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'Francesca' rose Reviews & Comments
Discussion id : 72-174
most recent 9 JUN 13 SHOW ALL
Initial post 5 JUN 13 by MelissaPej
I want to put in a word for 'Francesca', which when grown in favorable conditions can be as beautiful a rose as there is. I live in a temperate Mediterranean climate, with mild rainy winters and dry summers, and my 'Francesca' is in part shade and in a fairly cool moist position. Here it grows splendidly, a large graceful arching shrub that, like many Pemberton musks, could make a pocket climber. What distinguishes 'Francesca' from other Hybrid Musks is its pronounced Tea character. The large, semi-double pale apricot flowers, the Tea fragrance, the long buds on slender curved peduncules, all look very Tea-like to me, as do the plant's general air of elegant grace and profusion. I don't know how wide a range of conditions 'Francesca' can grow in and look its best, but when it is at its best it is lovely.
Reply #1 of 2 posted 6 JUN 13 by Patricia Routley
Thank you Melissa for your beautiful description of 'Francesca'. I recall seeing a plant of it at the Sacramento Cemetery in front of or near a tall obelisk family plot and which was labelled 'Francesca'. It seemed to me to be the same as a rose with some tea blood found in three states in Australia and known here under three names: "Vestey's Yellow Tea", (found in Victoria); “Dr. Russell's Yellow" (found in South Australia); and "Mulvay Rose" (found in Western Australia). There is an amalgamated HelpMeFind file for these roses.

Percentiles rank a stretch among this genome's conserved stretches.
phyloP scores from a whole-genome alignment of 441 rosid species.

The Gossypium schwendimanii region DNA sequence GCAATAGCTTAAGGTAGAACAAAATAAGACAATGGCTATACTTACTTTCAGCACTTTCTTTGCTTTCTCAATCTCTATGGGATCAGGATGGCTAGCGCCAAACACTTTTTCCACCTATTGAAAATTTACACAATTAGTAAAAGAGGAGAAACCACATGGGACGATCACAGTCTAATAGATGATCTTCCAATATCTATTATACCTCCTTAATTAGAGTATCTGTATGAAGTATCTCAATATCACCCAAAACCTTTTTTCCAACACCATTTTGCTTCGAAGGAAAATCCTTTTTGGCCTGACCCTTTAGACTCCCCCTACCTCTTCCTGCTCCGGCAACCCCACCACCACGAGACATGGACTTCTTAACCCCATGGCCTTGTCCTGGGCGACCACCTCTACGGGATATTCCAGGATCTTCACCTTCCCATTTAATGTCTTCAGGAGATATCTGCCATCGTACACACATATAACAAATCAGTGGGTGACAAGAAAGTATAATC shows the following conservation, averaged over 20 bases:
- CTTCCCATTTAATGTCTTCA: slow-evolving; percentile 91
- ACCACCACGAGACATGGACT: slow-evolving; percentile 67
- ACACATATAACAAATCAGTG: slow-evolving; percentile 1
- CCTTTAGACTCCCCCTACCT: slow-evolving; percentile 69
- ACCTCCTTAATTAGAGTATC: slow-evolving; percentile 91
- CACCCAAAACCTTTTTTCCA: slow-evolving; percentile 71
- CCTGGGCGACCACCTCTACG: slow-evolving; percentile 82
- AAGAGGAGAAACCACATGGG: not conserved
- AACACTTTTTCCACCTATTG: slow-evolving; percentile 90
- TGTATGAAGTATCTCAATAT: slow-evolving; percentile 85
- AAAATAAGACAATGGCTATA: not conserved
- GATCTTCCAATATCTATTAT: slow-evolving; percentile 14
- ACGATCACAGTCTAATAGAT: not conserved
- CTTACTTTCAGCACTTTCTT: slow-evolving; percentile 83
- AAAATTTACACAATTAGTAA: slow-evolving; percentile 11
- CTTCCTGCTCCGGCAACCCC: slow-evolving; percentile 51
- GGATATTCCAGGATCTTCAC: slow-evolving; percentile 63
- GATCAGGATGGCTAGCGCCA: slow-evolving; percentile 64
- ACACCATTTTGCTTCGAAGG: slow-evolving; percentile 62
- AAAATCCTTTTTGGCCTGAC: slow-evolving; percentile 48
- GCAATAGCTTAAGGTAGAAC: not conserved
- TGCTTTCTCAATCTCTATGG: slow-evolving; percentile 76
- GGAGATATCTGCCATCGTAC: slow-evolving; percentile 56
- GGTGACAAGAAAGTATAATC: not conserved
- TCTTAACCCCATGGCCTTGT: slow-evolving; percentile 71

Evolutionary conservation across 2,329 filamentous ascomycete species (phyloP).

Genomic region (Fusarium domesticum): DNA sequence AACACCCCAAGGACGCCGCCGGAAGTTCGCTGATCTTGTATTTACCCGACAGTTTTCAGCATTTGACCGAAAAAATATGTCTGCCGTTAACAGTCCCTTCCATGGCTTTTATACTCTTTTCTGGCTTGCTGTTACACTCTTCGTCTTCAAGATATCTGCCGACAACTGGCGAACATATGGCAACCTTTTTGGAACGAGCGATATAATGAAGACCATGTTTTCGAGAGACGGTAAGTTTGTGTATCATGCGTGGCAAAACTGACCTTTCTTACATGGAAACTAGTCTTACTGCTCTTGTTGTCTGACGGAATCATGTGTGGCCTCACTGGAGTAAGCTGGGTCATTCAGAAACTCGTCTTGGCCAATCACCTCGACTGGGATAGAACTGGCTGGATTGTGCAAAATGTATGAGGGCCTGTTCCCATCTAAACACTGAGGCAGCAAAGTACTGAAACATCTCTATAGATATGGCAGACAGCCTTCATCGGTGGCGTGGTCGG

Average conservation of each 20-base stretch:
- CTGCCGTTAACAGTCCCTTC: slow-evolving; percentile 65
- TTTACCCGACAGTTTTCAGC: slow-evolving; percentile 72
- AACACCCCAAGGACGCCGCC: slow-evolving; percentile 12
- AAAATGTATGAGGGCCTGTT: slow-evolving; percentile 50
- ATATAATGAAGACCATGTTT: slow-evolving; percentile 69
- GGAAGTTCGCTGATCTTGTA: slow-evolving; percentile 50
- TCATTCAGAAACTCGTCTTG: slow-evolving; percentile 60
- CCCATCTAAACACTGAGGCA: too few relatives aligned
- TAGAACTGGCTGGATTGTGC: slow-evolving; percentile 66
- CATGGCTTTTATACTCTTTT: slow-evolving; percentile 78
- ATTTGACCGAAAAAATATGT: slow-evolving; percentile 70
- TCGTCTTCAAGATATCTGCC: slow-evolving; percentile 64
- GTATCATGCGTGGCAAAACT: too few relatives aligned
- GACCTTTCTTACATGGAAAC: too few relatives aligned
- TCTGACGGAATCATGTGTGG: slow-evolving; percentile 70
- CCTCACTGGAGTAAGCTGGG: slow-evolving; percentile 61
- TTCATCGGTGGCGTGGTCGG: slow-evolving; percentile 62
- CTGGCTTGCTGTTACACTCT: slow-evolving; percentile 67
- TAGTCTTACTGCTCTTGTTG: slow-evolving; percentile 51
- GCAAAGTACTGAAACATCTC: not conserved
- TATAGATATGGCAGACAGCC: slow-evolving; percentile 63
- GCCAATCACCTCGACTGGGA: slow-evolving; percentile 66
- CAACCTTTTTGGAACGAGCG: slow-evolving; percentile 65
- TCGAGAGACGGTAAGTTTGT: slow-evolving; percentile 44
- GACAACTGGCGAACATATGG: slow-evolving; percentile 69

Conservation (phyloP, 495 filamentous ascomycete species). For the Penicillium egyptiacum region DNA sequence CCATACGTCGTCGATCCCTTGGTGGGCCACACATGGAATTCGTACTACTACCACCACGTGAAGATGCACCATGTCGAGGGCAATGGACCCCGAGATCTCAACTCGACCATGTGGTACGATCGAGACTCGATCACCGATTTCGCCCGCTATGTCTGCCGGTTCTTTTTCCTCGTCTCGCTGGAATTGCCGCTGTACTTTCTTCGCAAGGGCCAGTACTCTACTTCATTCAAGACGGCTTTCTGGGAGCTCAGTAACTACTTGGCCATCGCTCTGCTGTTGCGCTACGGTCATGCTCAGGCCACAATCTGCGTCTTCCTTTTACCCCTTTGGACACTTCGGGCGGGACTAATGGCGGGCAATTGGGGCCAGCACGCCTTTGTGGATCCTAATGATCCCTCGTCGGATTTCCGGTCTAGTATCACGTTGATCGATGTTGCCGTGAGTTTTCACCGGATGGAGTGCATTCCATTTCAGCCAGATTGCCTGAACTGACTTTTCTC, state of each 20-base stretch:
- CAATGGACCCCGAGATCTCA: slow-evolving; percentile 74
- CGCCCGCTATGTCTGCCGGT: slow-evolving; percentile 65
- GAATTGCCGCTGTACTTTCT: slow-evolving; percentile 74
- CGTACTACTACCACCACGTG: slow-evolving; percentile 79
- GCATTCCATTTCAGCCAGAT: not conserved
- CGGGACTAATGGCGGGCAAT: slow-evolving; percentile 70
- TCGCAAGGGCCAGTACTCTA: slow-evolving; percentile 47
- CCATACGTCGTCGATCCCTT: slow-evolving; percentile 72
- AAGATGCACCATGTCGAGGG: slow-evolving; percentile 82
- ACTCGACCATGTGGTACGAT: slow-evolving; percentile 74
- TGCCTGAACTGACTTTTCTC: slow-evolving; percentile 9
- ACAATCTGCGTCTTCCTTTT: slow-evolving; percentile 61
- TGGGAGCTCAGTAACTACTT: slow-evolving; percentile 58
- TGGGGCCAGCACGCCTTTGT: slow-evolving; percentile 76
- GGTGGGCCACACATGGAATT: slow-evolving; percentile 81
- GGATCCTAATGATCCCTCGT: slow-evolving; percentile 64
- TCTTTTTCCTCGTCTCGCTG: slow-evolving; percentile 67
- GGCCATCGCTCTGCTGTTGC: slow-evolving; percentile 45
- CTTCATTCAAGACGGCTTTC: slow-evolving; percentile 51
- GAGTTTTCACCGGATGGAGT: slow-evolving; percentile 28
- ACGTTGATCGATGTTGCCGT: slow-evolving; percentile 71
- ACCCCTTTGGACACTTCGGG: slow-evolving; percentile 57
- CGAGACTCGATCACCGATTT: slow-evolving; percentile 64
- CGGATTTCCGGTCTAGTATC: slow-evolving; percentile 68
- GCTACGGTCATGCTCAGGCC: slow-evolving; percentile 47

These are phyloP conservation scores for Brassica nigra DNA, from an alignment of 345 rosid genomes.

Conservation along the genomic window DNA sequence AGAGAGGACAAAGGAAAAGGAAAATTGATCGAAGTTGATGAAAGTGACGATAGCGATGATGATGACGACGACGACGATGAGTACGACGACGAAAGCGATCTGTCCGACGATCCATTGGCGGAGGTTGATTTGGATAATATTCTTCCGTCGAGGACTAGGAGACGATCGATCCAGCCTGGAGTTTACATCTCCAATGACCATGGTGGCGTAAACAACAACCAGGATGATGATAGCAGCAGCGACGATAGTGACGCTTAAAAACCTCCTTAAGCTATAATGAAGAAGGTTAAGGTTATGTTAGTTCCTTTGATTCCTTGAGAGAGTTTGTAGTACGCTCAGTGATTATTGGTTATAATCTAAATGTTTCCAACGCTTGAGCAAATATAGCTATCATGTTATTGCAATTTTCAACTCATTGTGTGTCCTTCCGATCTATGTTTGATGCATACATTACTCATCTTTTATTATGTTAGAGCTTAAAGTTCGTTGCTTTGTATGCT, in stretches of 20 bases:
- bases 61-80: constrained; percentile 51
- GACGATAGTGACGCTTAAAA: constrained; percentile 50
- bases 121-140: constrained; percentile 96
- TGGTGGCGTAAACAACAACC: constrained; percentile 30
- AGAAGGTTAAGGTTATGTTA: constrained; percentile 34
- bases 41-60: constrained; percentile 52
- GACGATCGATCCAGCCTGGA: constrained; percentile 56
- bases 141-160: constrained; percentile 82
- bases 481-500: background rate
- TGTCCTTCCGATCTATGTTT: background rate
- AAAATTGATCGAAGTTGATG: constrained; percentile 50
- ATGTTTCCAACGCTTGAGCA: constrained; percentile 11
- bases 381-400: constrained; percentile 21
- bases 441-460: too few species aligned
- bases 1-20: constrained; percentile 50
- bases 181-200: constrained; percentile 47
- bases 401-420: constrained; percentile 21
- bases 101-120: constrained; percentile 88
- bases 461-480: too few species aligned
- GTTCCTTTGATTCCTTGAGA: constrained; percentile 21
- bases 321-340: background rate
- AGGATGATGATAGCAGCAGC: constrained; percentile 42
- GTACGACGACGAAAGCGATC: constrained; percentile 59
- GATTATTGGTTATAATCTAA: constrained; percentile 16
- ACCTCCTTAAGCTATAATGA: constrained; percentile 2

I have re-read the many references for ‘Francesca’ but am a little confused. Graham Stuart Thomas, 1994 reference says “prickles”, whilst Charles Quest-Ritson says “very few prickles”.
Could I ask you for a side-on photo of any prickles on a main cane. Our foundling rose has quite distinctive “eagle beak” big thorns – see my photo “Mulvay Rose” 059 012 of Jan 31, 2010.
Thank you for any help you can give.
Reply #2 of 2 posted 9 JUN 13 by HMF Admin
Yes, thank you ever so much for sharing your experience in such detail.
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